The source application may check to see if the target application is application cached by setting a cookie (e.g., a CHECK_APPCACHE cookie) that is on the target application's address to a random value. The source application may submit an XML Http Request (XHR) to a variation of the address for the target application (e.g., the address http://tgt.x.y/checkAppCache). The variation of the address may correspond to resources that are specified in a cache manifest for the target application. In other words, if the target application is application cached, resources may also be stored for the variation of the address due to the resource's identification in the cache manifest. The XHR request may allow the source web application to communicate with a server system and load the server response data directly back into a script that is executing for the source web application (e.g., allowing the source application to retain control after requesting data over a network).

After submitting the XHR request, the source application may check to see if the cookie has changed in a predictable way (e.g., if the value has been incremented by one). If the cookie has changed in the predictable way, the source application may know that the target application is not application cached, and may modify the address for the target application to convert the hash fragment to a query parameter. If the cookie has not changed in the predictable way, the source application may know that the target application is application cached, and may perform a normal request for resources for the target application (e.g., a request that includes the hash fragment).

The cookie value may change in the predictable way when the target application is not cached because the web browser may determine that corresponding resources are not cached, and may forward the XHR request to a server system. The server system may include server-side executable logic that requests a modification to the cookie.

On the other hand, resources for the address http://tgt.x.y/checkAppCache may sometimes be stored in the application cache under a corresponding key. The resources may be stored under the key when the checkAppCache resources are downloaded in response to an earlier request for http://tgt.x.y resources. The cached checkAppCache resources, however, may not include the server-side code that changes the cookie value. Thus, when a request to http://tgt.x.y.checkAppCache passes through the cache, the cache does not change the cookie in the predictable manner. When the request to http://tgt.x.y.checkAppCache is passed through the server, the cookie is changed in the predictable way.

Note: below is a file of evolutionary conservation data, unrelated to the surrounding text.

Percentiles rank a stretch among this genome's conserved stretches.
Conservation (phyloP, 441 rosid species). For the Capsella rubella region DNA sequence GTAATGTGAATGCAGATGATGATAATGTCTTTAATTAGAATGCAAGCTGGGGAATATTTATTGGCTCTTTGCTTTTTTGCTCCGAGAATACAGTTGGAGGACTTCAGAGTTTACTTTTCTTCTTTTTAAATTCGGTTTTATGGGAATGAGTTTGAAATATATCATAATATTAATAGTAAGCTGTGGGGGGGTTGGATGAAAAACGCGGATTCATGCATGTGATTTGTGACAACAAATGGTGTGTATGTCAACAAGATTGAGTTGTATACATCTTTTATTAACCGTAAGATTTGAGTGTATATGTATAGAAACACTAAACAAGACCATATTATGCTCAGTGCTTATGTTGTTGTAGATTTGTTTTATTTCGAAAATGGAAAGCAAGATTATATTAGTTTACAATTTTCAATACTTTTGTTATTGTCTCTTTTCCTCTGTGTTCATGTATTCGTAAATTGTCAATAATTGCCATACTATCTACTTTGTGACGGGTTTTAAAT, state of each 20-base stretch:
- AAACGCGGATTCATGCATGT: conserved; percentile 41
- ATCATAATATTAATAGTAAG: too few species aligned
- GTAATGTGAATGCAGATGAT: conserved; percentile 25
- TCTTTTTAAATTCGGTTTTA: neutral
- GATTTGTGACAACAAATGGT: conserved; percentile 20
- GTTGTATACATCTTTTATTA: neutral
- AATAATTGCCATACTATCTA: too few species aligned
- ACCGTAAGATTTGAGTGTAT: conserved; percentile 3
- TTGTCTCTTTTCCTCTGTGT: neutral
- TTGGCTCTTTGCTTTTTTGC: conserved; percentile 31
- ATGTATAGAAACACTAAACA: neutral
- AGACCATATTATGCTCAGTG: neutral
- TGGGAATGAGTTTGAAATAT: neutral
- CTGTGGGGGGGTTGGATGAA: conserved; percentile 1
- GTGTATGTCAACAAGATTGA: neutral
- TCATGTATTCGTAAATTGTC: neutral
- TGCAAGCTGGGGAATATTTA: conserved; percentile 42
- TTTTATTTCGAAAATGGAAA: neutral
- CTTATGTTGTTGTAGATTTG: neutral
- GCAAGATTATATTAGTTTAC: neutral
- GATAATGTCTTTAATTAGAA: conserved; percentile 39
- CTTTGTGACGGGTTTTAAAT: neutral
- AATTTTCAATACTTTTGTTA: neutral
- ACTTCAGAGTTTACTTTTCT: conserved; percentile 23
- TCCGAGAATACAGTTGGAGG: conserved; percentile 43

FIG. 1 is a conceptual diagram illustrating conventional navigation to a web application using a hash fragment. In this illustration, the source application 102 requests web browser navigation to a target application at the address “location#fragment” (box 108). If resources are locally cached for the address “location,” the web browser may execute the resources and cause the target application to navigate to a state that corresponds to the “fragment” (box 110).

On the other hand, if the resources are not locally cached for the address “location,” and if the server system performs one or more redirects, the web browser may “forget” the fragment. Because the server system may not have received the fragment in the request, the web browser 104 eventually launches the target application, but the target application may not navigate to the state that corresponds to the fragment. Accordingly, although the source application requested navigation to a particular state of the target application, the target application may display a default state.

In more detail, source application 102 represents an execution of resources, by a web browser, that correspond to a particular address. For example, the resources may have been retrieved from the application cache 114 or the server system 106 in a request for resources that correspond to an address.

The source application may request navigation to an address that includes a “location” portion and a “fragment” portion (box 108). For example, a user of the source application 102 may select a link that is directed to the address “location#fragment.” Similarly, an execution of script instructions that are stored for the source application may request a navigation to or loading of resources for the address “location#fragment.”

The address “location#fragment” is intended to illustrate an address that includes a “location” portion and a hash “fragment” portion. The term “location” is used within this document to generically reference multiple portions of an address. For example, an address's “location” may include any combination of an address's protocol, host, subdomain, domain, top-level-domain and path. As used within this document, the term “address” refers to a combination of the location and optionally a hash fragment or query parameter. In other words an “address” may be a full URL.

As explained throughout this document, the fragment portion of an address may be used by a web application to navigate to different states or views of the web application. The set of resources that is used to provide the different states, however, may be obtained in response to a network request for resources corresponding to the address “location.” The obtained resources may be stored in a local cache for the address “location.” For example, the address www.webemail.com/app#inbox includes a location portion (e.g., “www.webemail.com/app”) and a fragment portion (e.g., “inbox”).